Frankly, you can come from any aspect of the business, because some, usually all, aspects of the business spend money in some way, shape, or form. Or deal with third party providers in some way, shape, or form. So, no challenge there in terms of your background. Different companies operate in different ways. So, large organizations will probably bring people in. I’ve seen people come in as warehouse operatives, who then become warehouse managers, who then get into materials management. And you can do part time courses that will help you build your skills and knowledge as you work your way up to become a buyer, a senior buyer, a purchasing manager, a purchasing director, whatever, all the way up to the top of the organization.
The retail sector. By the way, the retail sector, the buyer in a large retail organization is king, because he or she determines the margin of that product. So, the retail sector invest very heavily in very high quality procurement training and development. And you can do diplomas, degrees, masters, all the way up in the academic scale if you choose. However many people, I’m going to say to a certain extent, sometimes fall into procurement, because they work in a small business. And they are the finance person, or the operations person, or the whatever, but they also have to do the dealing with the suppliers, and the sub suppliers, and things like that. So, they fall into it as part of their day job, and then as the business grows, they realize that actually I’m spending quite a lot of money here, or I’m managing quite a big supply base here.
So, there are multiple routes into procurement. And there are multiple things that you can do during your career if you decided you wanted to chop and change, because there’s plenty of support out there in terms of institutes of materials management, institute of procurement management. And all of the major universities will run diploma programs, degree programs, and masters programs. So, lots of ways in. It’s an exciting… The reason I like it is you get the cut and thrust, and the buzz of negotiating. You get the cut and thrust, and the buzz of product development, because most of your new product developments are going to rely on components, or services that are supplied in by a third party. You get the cut and thrust, and buzz of risk management, because your head is on the line if the supply base fails. Because inevitably if the supplier fails to to get the product down to the line, or onto the shelf, you don’t have a product, or a service, then to sell in your business.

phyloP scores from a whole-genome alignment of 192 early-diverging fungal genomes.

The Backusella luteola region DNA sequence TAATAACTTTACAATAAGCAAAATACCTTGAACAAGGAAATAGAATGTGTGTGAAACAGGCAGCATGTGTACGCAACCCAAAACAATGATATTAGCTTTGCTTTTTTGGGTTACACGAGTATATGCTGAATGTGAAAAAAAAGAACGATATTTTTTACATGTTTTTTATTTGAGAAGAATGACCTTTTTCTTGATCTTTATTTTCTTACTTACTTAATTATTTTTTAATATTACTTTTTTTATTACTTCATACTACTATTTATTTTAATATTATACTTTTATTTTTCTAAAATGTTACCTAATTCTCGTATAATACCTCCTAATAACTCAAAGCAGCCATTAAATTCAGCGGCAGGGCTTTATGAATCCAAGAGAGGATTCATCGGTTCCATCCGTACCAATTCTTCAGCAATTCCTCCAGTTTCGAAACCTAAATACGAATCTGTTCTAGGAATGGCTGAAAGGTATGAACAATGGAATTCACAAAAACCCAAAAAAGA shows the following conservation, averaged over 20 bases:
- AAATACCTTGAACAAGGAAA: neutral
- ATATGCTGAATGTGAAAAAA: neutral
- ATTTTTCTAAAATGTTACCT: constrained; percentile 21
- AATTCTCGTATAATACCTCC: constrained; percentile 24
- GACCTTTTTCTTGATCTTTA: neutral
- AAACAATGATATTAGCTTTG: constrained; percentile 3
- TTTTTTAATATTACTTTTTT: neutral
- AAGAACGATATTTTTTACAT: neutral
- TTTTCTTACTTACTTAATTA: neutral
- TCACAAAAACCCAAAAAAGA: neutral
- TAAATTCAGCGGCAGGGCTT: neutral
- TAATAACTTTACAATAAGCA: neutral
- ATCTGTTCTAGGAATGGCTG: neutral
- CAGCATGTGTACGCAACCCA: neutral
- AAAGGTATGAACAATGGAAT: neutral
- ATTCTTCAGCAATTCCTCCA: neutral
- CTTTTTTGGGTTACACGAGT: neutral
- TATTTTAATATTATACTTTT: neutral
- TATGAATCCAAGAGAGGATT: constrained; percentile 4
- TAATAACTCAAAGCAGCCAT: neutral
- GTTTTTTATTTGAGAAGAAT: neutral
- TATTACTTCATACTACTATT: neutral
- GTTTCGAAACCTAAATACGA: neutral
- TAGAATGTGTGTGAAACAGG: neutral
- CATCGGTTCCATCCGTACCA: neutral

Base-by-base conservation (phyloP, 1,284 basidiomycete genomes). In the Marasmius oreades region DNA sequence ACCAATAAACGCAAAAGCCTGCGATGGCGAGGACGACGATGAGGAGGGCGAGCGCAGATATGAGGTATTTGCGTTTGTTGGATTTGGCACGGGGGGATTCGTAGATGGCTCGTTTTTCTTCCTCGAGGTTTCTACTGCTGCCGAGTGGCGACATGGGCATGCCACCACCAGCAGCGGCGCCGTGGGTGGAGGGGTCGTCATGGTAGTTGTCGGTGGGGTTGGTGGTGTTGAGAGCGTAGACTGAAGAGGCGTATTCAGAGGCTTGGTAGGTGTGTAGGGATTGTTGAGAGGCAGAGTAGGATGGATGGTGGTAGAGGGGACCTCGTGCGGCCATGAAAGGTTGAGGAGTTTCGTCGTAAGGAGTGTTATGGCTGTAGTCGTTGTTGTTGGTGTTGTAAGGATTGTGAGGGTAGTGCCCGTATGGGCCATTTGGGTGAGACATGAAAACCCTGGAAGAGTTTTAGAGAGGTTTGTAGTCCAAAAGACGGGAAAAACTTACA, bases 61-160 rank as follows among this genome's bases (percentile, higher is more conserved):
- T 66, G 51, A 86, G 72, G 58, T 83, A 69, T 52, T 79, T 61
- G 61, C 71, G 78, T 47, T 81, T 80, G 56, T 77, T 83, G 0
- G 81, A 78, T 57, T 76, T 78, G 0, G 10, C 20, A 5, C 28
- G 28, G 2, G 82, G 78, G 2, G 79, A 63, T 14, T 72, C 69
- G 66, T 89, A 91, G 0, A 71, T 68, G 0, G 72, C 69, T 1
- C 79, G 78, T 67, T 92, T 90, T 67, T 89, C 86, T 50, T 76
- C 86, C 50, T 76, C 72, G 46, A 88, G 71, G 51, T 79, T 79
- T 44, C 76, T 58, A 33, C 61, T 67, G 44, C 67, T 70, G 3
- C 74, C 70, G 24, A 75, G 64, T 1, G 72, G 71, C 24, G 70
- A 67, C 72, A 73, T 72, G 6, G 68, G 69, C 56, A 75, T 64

So, I liked the accountability. I liked the responsibility, and I liked the dynamism that came with all of the things I’ve just mentioned. So, it’s an exciting career.
And I mean what’s the… I can see there how it puts you in a position where you’re across departments, because it’s going to impact everything. It’s a multidisciplinary role in a lot of ways, because you’re going to have to be dealing with all different aspects from sales to product development. So, if you were to give advice to someone who is working in any of those areas, and they wanted to sell the leadership team on getting that training for them. What size of business, or sector business, is it a slam dunk for you to invest in training for your staff? Is it a certain amount of turnover, or is there just some sectors where it’s a given? What would your advice be there?